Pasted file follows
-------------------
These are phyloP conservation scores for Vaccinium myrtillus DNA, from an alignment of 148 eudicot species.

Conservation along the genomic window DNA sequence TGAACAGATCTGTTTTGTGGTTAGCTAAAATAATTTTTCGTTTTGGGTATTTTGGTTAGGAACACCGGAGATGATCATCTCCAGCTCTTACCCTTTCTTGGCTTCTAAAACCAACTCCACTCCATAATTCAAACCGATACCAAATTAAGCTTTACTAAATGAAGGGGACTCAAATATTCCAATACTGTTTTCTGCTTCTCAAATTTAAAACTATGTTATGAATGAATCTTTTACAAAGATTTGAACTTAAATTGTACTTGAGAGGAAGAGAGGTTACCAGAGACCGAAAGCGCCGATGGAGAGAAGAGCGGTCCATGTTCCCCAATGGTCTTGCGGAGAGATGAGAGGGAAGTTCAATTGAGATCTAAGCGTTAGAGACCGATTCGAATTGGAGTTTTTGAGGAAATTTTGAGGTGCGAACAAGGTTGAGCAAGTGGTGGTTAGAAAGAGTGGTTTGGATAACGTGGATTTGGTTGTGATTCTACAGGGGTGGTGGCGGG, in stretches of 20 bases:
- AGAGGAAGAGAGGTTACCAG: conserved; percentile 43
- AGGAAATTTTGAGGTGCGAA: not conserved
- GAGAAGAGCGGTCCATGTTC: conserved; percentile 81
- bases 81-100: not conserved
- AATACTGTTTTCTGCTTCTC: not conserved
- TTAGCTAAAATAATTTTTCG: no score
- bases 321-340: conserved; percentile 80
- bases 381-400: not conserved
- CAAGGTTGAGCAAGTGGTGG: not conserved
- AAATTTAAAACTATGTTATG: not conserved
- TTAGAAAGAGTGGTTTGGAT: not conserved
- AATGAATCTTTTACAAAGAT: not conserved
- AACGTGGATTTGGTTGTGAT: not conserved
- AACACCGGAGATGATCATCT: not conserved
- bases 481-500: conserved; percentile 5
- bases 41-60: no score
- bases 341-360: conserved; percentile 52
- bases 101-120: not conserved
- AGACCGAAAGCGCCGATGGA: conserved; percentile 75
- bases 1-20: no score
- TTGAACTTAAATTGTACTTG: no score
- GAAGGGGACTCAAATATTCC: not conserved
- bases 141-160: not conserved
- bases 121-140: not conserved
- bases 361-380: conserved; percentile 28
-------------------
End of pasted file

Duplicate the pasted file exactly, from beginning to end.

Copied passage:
These are phyloP conservation scores for Vaccinium myrtillus DNA, from an alignment of 148 eudicot species.

Conservation along the genomic window DNA sequence TGAACAGATCTGTTTTGTGGTTAGCTAAAATAATTTTTCGTTTTGGGTATTTTGGTTAGGAACACCGGAGATGATCATCTCCAGCTCTTACCCTTTCTTGGCTTCTAAAACCAACTCCACTCCATAATTCAAACCGATACCAAATTAAGCTTTACTAAATGAAGGGGACTCAAATATTCCAATACTGTTTTCTGCTTCTCAAATTTAAAACTATGTTATGAATGAATCTTTTACAAAGATTTGAACTTAAATTGTACTTGAGAGGAAGAGAGGTTACCAGAGACCGAAAGCGCCGATGGAGAGAAGAGCGGTCCATGTTCCCCAATGGTCTTGCGGAGAGATGAGAGGGAAGTTCAATTGAGATCTAAGCGTTAGAGACCGATTCGAATTGGAGTTTTTGAGGAAATTTTGAGGTGCGAACAAGGTTGAGCAAGTGGTGGTTAGAAAGAGTGGTTTGGATAACGTGGATTTGGTTGTGATTCTACAGGGGTGGTGGCGGG, in stretches of 20 bases:
- AGAGGAAGAGAGGTTACCAG: conserved; percentile 43
- AGGAAATTTTGAGGTGCGAA: not conserved
- GAGAAGAGCGGTCCATGTTC: conserved; percentile 81
- bases 81-100: not conserved
- AATACTGTTTTCTGCTTCTC: not conserved
- TTAGCTAAAATAATTTTTCG: no score
- bases 321-340: conserved; percentile 80
- bases 381-400: not conserved
- CAAGGTTGAGCAAGTGGTGG: not conserved
- AAATTTAAAACTATGTTATG: not conserved
- TTAGAAAGAGTGGTTTGGAT: not conserved
- AATGAATCTTTTACAAAGAT: not conserved
- AACGTGGATTTGGTTGTGAT: not conserved
- AACACCGGAGATGATCATCT: not conserved
- bases 481-500: conserved; percentile 5
- bases 41-60: no score
- bases 341-360: conserved; percentile 52
- bases 101-120: not conserved
- AGACCGAAAGCGCCGATGGA: conserved; percentile 75
- bases 1-20: no score
- TTGAACTTAAATTGTACTTG: no score
- GAAGGGGACTCAAATATTCC: not conserved
- bases 141-160: not conserved
- bases 121-140: not conserved
- bases 361-380: conserved; percentile 28